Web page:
What is computer science?
Computers are a part of every aspect of modern life. From shopping to playing games and exercising, there is now an app for pretty much everything. All those systems were created by computer science graduates. Whether you want to work for a big corporation managing networks and designing software or become the next billionaire tech entrepreneur, a computer science degree will open up a world of possibilities.
Computer scientists understand the underlying principles of programming and algorithms and use them to design software, systems and networks to meet the needs of clients and the public. It is a fast-moving, highly specialised field and there is a constant, high demand for talented computer science graduates. Job satisfaction in the field is high, as are starting salaries, so if you like solving problems and have a talent for mathematics and logical thinking, a degree in computer science could be the start of a rewarding career.
What do you learn in a computer science degree?
Computer science degrees are structured in an incremental way, starting by giving students an overview of the basic principles. In your first year you might take modules in areas like computational theory, pattern recognition, systems and network theory or machine learning. There is also likely to be some teaching about where modern computer science fits into society, either the history of the discipline, or a module on business or enterprise in the context of computer science. Many courses also involve working with other students in teams to deliver a project, some universities use their partners in industry and business at this stage so you could be designing for a real world client.
As the course progresses, you will learn a mix of specialist and transferable skills to make you an attractive prospect to future employers. Examples of more advanced modules might be data structures, patterns and signals, complexity theory, or software product engineering.
Towards the end of the degree programme many universities ask students to apply what they have learned in the form of a final project. This runs alongside specialised learning in areas of your choice and many universities take the opportunity to pair final year computer science students with industry partners and researchers. There are also opportunities for professional internships and work with industry mentors in the final year.
What should I study at high school if I want to study computer science?
If you want to study computer science at university you must be creative, diligent and strong in maths. Most universities look for top marks in subjects like IT, computing, physics or further maths from applicants. Many people will have some experience in the field before they apply to university and this looks good on applications.
Perhaps you’ve created some simple programs in BASIC at home or maybe you’ve worked on a mod for one of your favourite games. There are many resources out there for bedroom coders and if you’re thinking of applying to study a computer science degree it is a good idea to have a go first. Other skills admissions boards look for are problem solving, logical thinking, attention to detail, the ability to cope with deadline pressure and teamwork.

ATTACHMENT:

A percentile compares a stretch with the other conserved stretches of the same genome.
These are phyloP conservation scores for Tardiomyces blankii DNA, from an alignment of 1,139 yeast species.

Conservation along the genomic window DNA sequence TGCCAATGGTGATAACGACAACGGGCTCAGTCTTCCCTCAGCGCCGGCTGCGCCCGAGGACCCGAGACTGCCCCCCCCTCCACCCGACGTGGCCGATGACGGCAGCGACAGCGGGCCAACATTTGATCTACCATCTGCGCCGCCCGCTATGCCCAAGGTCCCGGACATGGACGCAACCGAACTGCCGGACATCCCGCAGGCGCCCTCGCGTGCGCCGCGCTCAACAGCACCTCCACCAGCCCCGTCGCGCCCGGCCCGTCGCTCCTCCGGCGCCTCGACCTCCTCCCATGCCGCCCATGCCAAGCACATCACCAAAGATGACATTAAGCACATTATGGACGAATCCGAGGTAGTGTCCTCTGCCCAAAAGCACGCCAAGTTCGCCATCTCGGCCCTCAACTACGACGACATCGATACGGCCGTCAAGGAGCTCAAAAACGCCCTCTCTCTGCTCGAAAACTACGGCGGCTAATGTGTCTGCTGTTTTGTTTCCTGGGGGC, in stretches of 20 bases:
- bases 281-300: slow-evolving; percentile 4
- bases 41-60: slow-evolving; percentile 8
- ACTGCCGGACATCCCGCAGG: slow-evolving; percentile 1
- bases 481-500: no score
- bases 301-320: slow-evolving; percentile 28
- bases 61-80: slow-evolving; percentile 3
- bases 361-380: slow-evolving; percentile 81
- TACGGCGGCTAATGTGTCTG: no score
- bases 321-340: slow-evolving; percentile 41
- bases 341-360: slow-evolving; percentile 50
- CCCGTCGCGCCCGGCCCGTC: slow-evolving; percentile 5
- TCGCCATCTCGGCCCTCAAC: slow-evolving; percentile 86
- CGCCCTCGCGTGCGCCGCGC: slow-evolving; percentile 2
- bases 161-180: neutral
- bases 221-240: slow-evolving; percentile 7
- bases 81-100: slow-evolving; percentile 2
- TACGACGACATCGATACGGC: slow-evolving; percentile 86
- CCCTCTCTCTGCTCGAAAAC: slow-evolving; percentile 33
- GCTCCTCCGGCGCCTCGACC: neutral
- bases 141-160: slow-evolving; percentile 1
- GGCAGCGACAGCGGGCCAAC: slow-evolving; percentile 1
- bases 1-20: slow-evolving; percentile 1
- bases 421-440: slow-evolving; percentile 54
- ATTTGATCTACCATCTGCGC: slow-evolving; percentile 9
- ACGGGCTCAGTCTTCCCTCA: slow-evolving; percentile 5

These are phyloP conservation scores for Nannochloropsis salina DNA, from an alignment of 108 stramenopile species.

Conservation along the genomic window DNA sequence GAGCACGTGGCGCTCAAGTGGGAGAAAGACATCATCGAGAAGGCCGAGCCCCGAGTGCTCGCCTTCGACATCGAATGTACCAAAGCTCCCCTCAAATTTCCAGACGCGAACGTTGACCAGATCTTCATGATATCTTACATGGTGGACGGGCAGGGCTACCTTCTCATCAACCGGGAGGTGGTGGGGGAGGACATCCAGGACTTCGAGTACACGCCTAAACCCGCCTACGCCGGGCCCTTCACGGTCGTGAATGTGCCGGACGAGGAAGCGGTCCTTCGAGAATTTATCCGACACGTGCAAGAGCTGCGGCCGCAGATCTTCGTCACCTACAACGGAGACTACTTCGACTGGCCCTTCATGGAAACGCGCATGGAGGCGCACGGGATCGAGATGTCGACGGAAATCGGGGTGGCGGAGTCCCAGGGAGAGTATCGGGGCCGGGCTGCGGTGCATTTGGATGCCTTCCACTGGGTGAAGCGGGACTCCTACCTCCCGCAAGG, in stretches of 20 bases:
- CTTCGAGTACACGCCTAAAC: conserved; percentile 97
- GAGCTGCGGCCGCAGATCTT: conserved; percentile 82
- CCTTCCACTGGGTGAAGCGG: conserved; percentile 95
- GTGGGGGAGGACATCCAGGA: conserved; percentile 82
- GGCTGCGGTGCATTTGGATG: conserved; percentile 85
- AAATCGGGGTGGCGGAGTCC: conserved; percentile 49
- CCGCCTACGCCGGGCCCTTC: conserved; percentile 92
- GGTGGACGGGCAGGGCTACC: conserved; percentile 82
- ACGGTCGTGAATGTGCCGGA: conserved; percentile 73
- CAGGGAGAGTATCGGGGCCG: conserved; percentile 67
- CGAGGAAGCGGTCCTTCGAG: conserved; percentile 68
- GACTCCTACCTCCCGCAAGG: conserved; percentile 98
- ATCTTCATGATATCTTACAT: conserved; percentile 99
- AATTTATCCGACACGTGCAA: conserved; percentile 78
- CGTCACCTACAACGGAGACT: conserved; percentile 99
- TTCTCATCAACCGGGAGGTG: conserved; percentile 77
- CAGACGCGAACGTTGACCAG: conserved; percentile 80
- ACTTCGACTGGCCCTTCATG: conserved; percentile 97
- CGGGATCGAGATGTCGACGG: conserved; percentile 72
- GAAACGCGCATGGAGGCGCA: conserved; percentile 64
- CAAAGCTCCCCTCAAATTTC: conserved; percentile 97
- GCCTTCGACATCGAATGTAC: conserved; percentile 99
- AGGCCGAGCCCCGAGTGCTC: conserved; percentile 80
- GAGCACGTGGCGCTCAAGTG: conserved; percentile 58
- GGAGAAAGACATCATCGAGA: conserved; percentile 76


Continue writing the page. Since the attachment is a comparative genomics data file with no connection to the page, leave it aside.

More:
Student experience of studying computer science
Women in STEM: stories from MIT students
Studying at POSTECH, South Korea
Caltech: ‘uniquely difficult but a wonderful place to study’
Keeping up with coding
Women in STEM: ‘I hope that one day the tech sector will be more diverse’
What do people who study computer science do after graduation?
Almost all businesses rely on computers to function and larger companies have their own in-house IT specialists. You could find yourself working in the IT department of major financial services, healthcare, manufacturing, aerospace, defence or governmental organisations. Many graduates go on to set up their own businesses, it could be a software development house making the next great app or a games studio working on the next AAA title. You could also find work with a dedicated IT consultancy firm or an IT service provider; top graduates go on to work for big names like Google, Cisco and IBM.
A talent in computer science can lead to unexpected places; top banks and financial services companies often pay their computer experts six figure salaries to write code that keeps them trading one step ahead of their rivals. National intelligence agencies are always on the lookout for the brightest graduates to help them counter threats from cybercrime and terrorism. Computers are so ubiquitous in the modern world that the demand for graduates with the skills to understand systems and create software will only continue to grow.
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Which famous people studied computer science?
Facebook creator Mark Zuckerberg or Google CEO Larry Page immediately spring to mind but you might be surprised at the other famous names that have studied computer science degrees.
Jimmy Fallon – US comedian and former host of the TV show Saturday Night Live – studied computer science in New York before switching majors in his final year (he couldn’t do the maths). Actor Liam Neeson, famous for his roles in Taken and Star Wars also studied computer science in Belfast before becoming the world’s toughest action hero.